This post is part of our Public Art Network 2017 Year in Review blog salon.
Blooms captivated an artist’s imagination and a city’s connection with its canal system. Bruce Munro brought to life in his first public art installation the playful whimsy of the idea of fishing in the Arizona Canal. Not only is the canal part of a 131-mile system that meanders through the Valley and touches all the cities around Phoenix, Arizona, but it has been the sustaining life force for the Valley as well. Munro’s work plays off the idea that there is, indeed, fishing in the canals. But more importantly, there is also the idea of no fishing. Salt River Project (SRP), which oversees the Valley’s canal system with the federal Bureau of Reclamation, specifically imports the Asian carp or White Amur fish as effective bottom feeders to keep the canal water clean. These fish may be caught, but must be released, which is the concept of “catch and release.”
Respectful of and intrigued by the history of the prehistoric, indigenous people who farmed using a canal system that brought water to the desert landscape, Munro brought to life floating pontoons of fishing rods that sparkled by day in the Arizona sunshine and lit up at night like chandeliers floating atop the canal waters.
Munro was captivated by the idea of fishing/no fishing and endeavored to show this concept with his first public art installation for Scottsdale Public Art. The result, Blooms, was a stunning acknowledgment of the natural environment.
The artist took nearly 18 months to refine his concept. As an artist whose work addresses both the natural elements of a site as well as its history, Munro was intrigued by the history of the Arizona Canal and indeed the entire canal system. Respectful of and intrigued by the history of the prehistoric, indigenous people who farmed using a canal system that brought water to the desert landscape, Munro brought to life floating pontoons of fishing rods that sparkled by day in the Arizona sunshine and lit up at night like chandeliers floating atop the canal waters.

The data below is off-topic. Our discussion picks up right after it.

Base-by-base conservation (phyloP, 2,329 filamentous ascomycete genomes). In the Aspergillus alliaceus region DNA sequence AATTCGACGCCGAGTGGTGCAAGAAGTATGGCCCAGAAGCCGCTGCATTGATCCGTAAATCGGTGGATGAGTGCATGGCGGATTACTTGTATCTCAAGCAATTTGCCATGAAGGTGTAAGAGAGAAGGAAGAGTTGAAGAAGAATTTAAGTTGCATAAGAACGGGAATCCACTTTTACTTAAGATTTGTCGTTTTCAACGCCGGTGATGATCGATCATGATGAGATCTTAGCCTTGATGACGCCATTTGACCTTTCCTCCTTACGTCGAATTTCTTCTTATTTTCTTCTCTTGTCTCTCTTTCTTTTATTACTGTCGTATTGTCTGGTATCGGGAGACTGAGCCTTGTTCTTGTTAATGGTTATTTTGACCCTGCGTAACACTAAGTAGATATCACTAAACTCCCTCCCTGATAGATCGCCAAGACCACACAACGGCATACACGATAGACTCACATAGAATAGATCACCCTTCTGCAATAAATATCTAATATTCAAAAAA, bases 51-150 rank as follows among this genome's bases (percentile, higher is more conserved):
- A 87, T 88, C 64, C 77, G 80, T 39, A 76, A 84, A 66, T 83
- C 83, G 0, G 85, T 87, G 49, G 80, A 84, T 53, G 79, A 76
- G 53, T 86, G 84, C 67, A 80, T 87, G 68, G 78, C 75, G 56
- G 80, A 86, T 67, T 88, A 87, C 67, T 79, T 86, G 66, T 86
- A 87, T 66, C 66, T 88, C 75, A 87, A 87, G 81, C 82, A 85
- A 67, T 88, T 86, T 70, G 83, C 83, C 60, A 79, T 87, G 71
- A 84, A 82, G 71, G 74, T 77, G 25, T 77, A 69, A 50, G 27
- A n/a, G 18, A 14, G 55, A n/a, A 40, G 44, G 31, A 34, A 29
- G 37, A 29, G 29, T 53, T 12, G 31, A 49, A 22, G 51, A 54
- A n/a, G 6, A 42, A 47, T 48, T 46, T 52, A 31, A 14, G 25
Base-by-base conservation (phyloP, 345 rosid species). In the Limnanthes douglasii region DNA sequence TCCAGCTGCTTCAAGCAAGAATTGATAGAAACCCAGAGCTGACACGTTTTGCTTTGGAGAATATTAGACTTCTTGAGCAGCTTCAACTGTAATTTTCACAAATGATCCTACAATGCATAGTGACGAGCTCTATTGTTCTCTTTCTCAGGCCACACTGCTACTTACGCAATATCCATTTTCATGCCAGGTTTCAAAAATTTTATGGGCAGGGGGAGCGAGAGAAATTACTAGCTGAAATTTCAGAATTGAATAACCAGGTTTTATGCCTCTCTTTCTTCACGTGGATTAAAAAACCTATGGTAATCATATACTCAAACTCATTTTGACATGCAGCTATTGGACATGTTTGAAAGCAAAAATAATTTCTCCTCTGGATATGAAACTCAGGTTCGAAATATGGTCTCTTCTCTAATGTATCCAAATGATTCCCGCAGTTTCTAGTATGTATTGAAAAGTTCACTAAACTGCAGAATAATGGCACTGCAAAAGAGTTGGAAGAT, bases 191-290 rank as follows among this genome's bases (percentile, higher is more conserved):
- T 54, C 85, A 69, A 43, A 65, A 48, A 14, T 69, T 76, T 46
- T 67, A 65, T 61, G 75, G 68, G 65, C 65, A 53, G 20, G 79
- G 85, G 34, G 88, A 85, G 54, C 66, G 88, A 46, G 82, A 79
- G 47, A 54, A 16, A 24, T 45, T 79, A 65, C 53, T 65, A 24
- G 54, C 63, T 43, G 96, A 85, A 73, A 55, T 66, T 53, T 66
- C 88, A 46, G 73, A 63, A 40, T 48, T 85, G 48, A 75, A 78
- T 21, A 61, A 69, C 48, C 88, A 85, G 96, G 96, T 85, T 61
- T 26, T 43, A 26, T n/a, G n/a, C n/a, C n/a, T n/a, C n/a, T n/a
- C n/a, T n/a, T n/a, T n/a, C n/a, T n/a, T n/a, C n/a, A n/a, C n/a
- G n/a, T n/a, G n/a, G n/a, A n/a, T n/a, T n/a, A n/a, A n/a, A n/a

Scottsdale Public Art commissioned Bruce Munro for a five-month installation that was installed November 2015 to March 2016. It was one of the longest temporary installations the program has undertaken and was a featured installation for Canal Convergence 2016 Water + Art + Light. The public art installation was also part of a larger Munro collaborative that took place throughout Scottsdale and Phoenix as Desert Radiance. The Scottsdale Museum of Contemporary Art, the Desert Botanical Garden, and Lisa Sette Gallery all participated with site specific, unique installations.
The installation was comprised of seven floating pods, each one 22 feet in diameter. Each floating “bloom” held one hundred colored fishing rods. There was significant engineering involved to keep the pods floating in a canal that has a substantial current. They also had to be tethered to the sides of the canal bank and to the bottom in a way that would not capture the considerable debris which moves with the water through the canal system. Debris can get caught in any tethering system, and would begin to weight the floating piece down into the water. Blooms withstood the Arizona weather that included considerable winds, dust storms, and some monsoon rains. They not only survived over the five months of the installation intact, but they were as captivating to viewers on the final day of their installation as they were on their first.
Scottsdale Public Art was very proud to have commissioned Blooms and to have brought an international artist of global repute to the Scottsdale Waterfront. Recognition of Bruce Munro’s public art installation—as both a work of beautiful aesthetics and engineering—has been considerable, and we are very proud that it has been recognized by the Public Art Network’s Year in Review as one of 49 projects nationally.